There’s no one else around, but the text records Moses saying these words to himself: “I must turn aside and look at this great sight, and see why the bush is not burned up.”
For Moses to actually see and encounter this bush and whatever that fire is within it, he has to turn aside. And he apparently has to kind of talk himself through it. He’s going to allow himself to be disrupted, turned aside, and have an encounter with this plant.
And as we know, the plant talks back. The plant talks back.
It has some things to say.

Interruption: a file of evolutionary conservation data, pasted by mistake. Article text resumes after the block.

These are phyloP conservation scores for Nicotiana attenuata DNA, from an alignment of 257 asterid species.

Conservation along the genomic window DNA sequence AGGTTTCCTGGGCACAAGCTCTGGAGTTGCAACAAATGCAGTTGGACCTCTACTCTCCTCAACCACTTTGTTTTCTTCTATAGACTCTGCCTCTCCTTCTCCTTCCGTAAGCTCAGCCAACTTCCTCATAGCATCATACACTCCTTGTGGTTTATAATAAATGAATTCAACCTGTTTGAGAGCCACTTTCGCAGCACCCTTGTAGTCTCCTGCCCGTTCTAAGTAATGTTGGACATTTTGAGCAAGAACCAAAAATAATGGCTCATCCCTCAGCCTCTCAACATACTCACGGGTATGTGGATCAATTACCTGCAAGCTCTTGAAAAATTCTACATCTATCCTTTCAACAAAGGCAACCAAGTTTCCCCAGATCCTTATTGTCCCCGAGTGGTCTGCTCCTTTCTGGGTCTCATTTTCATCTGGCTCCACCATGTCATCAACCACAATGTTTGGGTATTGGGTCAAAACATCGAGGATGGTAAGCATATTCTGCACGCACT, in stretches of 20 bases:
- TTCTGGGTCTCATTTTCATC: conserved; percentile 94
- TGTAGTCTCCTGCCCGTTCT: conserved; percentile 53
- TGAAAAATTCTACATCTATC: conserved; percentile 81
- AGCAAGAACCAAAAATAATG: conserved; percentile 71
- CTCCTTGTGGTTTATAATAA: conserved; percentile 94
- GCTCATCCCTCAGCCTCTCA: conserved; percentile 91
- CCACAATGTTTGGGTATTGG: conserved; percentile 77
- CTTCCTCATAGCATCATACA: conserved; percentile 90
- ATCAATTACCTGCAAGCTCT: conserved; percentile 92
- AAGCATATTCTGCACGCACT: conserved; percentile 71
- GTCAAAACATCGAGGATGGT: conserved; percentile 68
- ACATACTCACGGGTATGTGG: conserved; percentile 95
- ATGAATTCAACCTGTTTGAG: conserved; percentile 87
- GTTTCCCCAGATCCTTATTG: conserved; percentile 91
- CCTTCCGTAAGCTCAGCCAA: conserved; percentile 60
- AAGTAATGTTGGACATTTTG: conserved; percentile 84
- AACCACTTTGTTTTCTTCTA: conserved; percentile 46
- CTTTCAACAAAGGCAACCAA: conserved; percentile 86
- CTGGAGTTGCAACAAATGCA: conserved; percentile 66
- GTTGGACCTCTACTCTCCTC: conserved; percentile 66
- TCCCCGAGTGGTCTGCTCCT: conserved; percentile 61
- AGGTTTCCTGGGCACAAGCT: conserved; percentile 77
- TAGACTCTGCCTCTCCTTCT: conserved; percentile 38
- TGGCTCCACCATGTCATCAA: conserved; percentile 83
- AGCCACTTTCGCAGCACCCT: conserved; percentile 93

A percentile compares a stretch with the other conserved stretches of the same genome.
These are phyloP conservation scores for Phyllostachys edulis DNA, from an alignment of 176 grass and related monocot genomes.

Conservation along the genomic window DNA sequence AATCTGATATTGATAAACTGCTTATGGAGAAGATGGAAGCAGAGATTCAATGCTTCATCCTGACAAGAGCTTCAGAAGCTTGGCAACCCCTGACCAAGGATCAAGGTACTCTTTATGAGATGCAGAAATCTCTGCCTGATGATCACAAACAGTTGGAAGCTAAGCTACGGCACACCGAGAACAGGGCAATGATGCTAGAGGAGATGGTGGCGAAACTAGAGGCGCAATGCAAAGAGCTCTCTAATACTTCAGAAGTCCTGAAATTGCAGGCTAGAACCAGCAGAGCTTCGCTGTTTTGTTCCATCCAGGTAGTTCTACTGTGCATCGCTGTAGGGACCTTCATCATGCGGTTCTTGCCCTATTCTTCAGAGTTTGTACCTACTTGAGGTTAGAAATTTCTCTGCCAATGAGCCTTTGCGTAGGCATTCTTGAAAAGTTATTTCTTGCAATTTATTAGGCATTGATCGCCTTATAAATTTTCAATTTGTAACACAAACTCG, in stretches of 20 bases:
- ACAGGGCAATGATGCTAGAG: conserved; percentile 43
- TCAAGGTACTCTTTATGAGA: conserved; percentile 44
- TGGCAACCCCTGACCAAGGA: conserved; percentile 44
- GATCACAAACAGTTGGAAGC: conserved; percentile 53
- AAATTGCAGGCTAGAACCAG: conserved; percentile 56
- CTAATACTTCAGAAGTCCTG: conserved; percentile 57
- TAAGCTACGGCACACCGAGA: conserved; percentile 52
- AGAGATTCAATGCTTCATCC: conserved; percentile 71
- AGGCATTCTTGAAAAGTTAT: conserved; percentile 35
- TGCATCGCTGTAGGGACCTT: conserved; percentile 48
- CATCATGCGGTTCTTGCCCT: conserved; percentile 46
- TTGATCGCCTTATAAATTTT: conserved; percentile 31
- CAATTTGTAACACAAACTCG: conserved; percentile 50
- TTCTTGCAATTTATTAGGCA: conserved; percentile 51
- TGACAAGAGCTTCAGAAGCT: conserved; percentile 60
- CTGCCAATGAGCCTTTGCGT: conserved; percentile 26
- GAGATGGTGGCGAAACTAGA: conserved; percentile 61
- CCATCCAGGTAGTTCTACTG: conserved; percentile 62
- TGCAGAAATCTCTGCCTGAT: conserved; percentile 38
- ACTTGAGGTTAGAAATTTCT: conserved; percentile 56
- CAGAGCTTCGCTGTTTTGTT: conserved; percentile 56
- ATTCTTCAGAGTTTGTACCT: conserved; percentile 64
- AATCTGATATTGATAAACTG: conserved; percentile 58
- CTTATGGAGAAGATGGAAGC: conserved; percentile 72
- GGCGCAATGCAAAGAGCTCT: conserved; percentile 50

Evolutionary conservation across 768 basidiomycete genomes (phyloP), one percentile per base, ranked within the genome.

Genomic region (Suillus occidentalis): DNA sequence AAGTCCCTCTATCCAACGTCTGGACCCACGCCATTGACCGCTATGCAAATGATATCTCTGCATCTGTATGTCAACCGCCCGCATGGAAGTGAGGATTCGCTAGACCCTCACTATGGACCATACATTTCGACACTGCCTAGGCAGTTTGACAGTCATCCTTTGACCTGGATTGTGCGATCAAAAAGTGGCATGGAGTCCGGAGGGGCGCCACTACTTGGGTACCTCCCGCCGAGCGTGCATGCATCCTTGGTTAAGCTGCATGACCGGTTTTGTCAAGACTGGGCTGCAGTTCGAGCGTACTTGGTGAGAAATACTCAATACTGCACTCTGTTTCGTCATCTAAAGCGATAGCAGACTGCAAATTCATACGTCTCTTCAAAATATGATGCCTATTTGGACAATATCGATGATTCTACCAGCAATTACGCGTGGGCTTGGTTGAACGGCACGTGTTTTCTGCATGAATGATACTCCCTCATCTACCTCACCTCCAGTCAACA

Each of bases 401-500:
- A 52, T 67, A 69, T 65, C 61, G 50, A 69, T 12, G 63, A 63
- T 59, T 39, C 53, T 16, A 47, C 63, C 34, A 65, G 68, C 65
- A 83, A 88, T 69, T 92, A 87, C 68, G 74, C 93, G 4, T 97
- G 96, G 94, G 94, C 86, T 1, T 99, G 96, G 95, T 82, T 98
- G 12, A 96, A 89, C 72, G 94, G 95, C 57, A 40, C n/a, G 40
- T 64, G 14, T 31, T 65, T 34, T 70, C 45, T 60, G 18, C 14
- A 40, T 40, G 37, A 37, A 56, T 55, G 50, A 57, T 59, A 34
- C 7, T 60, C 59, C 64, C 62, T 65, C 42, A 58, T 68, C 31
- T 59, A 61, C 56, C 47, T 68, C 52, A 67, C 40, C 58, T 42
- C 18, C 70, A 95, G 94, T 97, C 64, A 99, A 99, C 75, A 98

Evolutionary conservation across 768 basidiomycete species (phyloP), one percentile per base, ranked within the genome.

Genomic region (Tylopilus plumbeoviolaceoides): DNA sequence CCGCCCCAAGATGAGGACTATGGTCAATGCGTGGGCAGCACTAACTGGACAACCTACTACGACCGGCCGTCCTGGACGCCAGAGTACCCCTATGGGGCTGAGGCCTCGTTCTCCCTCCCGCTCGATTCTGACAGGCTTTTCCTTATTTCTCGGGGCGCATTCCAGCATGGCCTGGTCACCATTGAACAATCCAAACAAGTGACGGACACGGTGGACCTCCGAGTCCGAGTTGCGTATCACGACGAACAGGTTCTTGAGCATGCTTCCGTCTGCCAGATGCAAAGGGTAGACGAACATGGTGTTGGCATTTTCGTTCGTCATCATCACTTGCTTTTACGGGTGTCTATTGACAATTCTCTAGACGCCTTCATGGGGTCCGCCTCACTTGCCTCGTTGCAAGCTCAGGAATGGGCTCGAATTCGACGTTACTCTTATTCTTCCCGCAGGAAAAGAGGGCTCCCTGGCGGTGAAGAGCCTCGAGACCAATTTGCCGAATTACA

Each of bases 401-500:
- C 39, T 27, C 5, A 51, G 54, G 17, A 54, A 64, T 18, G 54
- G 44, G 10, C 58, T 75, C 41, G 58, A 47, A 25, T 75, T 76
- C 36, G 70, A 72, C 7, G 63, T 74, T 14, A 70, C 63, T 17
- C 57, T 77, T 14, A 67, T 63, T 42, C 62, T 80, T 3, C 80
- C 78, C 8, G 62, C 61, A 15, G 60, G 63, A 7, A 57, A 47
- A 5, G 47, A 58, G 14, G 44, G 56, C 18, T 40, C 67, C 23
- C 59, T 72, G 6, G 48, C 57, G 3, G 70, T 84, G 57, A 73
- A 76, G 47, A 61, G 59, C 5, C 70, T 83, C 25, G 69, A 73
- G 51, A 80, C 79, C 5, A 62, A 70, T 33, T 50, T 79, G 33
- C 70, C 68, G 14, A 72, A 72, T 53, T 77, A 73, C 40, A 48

Settle in Moses. It’s going to be a while. It’s time for an education. It’s time to unlearn. It’s time to turn aside from the present order. It’s time walk toward the disruption. It’s time to listen to what the God/plant demands. Do not be afraid, Moses. There’s an Exodus in the works. Out of one death-dealing order into a new life-giving order.
It’s time to take off your shoes. A mighty disruption is underway, and there will be no going back. “I will be who I will be” has spoken.
It’s time for the flame that blazes from within to spread from plant to person. Now you will be aflame with God. You will be who you will be.
When the God/plant calls your name, you say “Here I am.”